In our previous article, we explored the role that structural racism plays in shaping health disparities in the U.S. One of the most foundational platforms for health and well-being that is affected by structural racism is that of healthy housing.
Our homes are essential for our physical, mental, and social well-being. Homes are our most grounding spaces as we pursue goals in education, employment, community engagement, and beyond. Yet access to a healthy home environment is not equal among Americans, which has significant implications for health equity.
In this article, we explore the different ways that housing can affect our health; how Black households are disproportionately burdened by unhealthy housing exposures; and the role that structural racism plays in creating that unequal burden.
Physical Housing Conditions
Our indoor environments can affect our health in many ways, with housing being a prime example. Unfortunately, healthy housing features aren’t equally available to everyone. 7.5% of non-Hispanic Black households live in substandard housing — compared to only 2.8% of white households.
One well-known housing hazard, lead, can still be found in the paint and water of many households. Lead’s ongoing presence came into the national spotlight in recent years due to Flint, Michigan’s crisis of lead-contaminated water. Indeed, lead continues to be far too widespread: in 2015, 1,100 water systems serving 3.9 million people exceeded the action level established for lead under the Safe Drinking Water Act. A recent study showed that, non-Hispanic Black children aged 1-5 years old are twice as likely as white children to have elevated blood lead levels, demonstrating how toxic burden is disproportionately borne by Black homes.
Many other physical conditions also disproportionately affect the health outcomes of Black households. For instance, homes that are too hot or too cold can interfere with our ability to thermoregulate, contributing to cardiovascular and respiratory issues as well as depression. But Black households have a higher energy burden, spending a higher proportion of their income on energy costs – making it more challenging to maintain an appropriate temperature without additional stress over the bills. Black households are also more likely to live in multi-unit housing, in which secondhand smoke from a smoker in one apartment can spread to others. 67.9% of Black children are exposed to secondhand smoke, compared to 37.2% of white children, each year, with home being the primary exposure source.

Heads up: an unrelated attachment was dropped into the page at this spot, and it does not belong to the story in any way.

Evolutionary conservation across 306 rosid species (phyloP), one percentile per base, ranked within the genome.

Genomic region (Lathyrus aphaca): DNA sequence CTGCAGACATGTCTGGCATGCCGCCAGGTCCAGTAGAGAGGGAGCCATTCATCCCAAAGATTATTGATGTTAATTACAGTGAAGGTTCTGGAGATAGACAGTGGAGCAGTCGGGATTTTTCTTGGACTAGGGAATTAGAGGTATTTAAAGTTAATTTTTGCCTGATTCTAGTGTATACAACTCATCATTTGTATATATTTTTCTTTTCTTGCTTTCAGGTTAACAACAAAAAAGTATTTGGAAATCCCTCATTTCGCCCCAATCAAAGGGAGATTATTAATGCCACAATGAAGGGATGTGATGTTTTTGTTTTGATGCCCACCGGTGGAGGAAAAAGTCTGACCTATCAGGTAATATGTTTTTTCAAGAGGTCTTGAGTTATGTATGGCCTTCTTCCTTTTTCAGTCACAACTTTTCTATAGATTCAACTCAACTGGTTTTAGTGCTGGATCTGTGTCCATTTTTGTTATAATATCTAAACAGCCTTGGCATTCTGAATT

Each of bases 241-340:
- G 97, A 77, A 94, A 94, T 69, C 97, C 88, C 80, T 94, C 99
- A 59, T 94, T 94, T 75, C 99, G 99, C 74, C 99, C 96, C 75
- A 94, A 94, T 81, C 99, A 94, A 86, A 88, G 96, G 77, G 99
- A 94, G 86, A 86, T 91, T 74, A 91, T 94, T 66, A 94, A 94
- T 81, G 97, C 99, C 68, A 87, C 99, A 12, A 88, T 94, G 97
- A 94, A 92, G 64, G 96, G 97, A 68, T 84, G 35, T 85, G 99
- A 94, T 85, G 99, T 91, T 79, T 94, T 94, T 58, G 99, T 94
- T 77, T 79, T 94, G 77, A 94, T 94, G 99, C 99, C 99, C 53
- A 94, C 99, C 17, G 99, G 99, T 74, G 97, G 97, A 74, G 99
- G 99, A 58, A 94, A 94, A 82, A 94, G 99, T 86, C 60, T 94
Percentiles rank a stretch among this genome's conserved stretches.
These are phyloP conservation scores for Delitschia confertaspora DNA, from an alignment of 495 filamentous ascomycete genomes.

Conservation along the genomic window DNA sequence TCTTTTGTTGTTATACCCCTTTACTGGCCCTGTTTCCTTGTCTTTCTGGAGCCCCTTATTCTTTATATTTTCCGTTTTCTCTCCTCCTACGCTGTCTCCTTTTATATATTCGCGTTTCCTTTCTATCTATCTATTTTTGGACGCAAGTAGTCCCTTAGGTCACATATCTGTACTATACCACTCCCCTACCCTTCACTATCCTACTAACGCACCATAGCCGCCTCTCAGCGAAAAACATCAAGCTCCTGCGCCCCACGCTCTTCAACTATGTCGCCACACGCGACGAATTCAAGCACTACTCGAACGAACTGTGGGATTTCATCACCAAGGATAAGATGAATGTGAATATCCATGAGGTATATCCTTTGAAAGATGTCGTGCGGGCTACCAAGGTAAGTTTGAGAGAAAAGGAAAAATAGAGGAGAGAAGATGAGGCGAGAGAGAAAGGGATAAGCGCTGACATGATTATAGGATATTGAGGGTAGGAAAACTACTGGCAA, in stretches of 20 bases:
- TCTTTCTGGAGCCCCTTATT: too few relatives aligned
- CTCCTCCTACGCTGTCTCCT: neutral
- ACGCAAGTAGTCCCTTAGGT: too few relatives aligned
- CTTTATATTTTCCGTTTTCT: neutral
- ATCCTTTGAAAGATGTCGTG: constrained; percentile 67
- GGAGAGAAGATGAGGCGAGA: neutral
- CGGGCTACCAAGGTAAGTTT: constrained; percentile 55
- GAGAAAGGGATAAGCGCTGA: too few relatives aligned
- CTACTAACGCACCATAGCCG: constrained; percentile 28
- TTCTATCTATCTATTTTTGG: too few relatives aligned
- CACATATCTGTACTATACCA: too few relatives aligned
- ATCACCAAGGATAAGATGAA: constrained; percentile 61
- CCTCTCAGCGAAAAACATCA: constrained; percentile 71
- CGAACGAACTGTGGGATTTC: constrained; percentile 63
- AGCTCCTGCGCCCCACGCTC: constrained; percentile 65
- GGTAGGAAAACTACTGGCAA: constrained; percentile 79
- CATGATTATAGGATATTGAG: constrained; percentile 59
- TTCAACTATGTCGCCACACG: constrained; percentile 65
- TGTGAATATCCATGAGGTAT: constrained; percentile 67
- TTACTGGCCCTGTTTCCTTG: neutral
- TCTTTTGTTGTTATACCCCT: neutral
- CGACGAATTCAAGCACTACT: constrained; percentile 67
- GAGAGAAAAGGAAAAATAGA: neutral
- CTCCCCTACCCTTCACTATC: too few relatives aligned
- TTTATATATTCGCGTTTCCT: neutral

Housing Affordability and Stability
The physical environment isn’t the only way that housing can affect residents’ health. In fact, unaffordability affects health in a range of ways. A higher rent burden is linked to poorer self-rated health and hypertension, and can contribute to stress and poorer mental health. Furthermore, paying disproportionately high amounts of one’s income towards housing drains financial resources that could otherwise be used for health-relevant expenses, such as health services, prescriptions, and food. And going without such necessities can also pose health risks. 54.7% of Black households are considered cost-burdened — meaning that they pay over 30% of their income towards their rent or mortgage — compared to 42.7% of white households.
At the far end of the spectrum, affordability often goes hand-in-hand with residential instability, which encompasses a range of adverse housing outcomes such as being behind on rent or mortgage payments, frequent moves, homelessness, eviction, foreclosure, and overcrowding or doubling up. Black homes are also more likely to be damaged, and Black households more likely to be displaced by, natural disasters, as demonstrated by Hurricane Katrina. Such instability can threaten people’s health and well-being. For example, it’s associated with poorer health, lower weight, and developmental risks among young children.
The Role of Structural Racism in Creating Housing Disparities